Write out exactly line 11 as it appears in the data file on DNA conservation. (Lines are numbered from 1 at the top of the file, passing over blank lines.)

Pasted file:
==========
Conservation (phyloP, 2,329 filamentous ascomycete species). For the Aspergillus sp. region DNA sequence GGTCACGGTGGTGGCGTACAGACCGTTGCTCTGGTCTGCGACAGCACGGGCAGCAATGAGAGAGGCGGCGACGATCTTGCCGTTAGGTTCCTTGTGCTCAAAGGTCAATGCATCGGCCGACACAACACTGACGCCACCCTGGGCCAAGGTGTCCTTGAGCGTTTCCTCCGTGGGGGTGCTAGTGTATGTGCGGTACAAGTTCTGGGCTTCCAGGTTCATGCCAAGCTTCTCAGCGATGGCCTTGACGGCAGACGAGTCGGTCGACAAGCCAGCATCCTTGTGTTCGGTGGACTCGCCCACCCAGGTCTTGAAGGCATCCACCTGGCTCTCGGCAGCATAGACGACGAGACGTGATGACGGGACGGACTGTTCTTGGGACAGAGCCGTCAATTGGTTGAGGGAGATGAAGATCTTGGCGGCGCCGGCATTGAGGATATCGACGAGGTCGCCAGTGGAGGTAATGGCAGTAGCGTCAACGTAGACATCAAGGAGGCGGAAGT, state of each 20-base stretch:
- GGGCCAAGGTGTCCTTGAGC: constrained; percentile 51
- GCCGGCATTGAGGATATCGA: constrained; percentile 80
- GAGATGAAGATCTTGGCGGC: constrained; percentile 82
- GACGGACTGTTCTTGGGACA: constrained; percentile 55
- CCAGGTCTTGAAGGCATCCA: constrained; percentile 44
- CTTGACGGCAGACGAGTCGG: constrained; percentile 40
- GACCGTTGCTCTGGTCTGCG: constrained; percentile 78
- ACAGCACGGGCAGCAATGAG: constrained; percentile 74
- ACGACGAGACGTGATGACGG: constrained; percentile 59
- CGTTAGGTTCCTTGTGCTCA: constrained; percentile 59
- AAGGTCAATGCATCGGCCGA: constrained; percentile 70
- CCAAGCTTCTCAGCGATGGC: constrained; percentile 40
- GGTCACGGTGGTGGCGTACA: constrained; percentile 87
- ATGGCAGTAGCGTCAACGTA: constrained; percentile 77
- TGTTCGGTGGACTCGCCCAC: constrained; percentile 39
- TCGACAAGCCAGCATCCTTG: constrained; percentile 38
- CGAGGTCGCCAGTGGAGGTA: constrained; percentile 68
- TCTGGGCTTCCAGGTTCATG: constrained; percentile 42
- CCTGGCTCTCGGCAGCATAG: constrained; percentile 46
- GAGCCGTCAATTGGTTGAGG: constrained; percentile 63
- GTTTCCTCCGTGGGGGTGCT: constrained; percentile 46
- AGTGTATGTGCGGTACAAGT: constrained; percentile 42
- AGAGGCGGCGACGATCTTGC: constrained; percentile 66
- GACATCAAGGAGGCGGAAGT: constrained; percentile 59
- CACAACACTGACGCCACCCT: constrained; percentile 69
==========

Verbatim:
- CGTTAGGTTCCTTGTGCTCA: constrained; percentile 59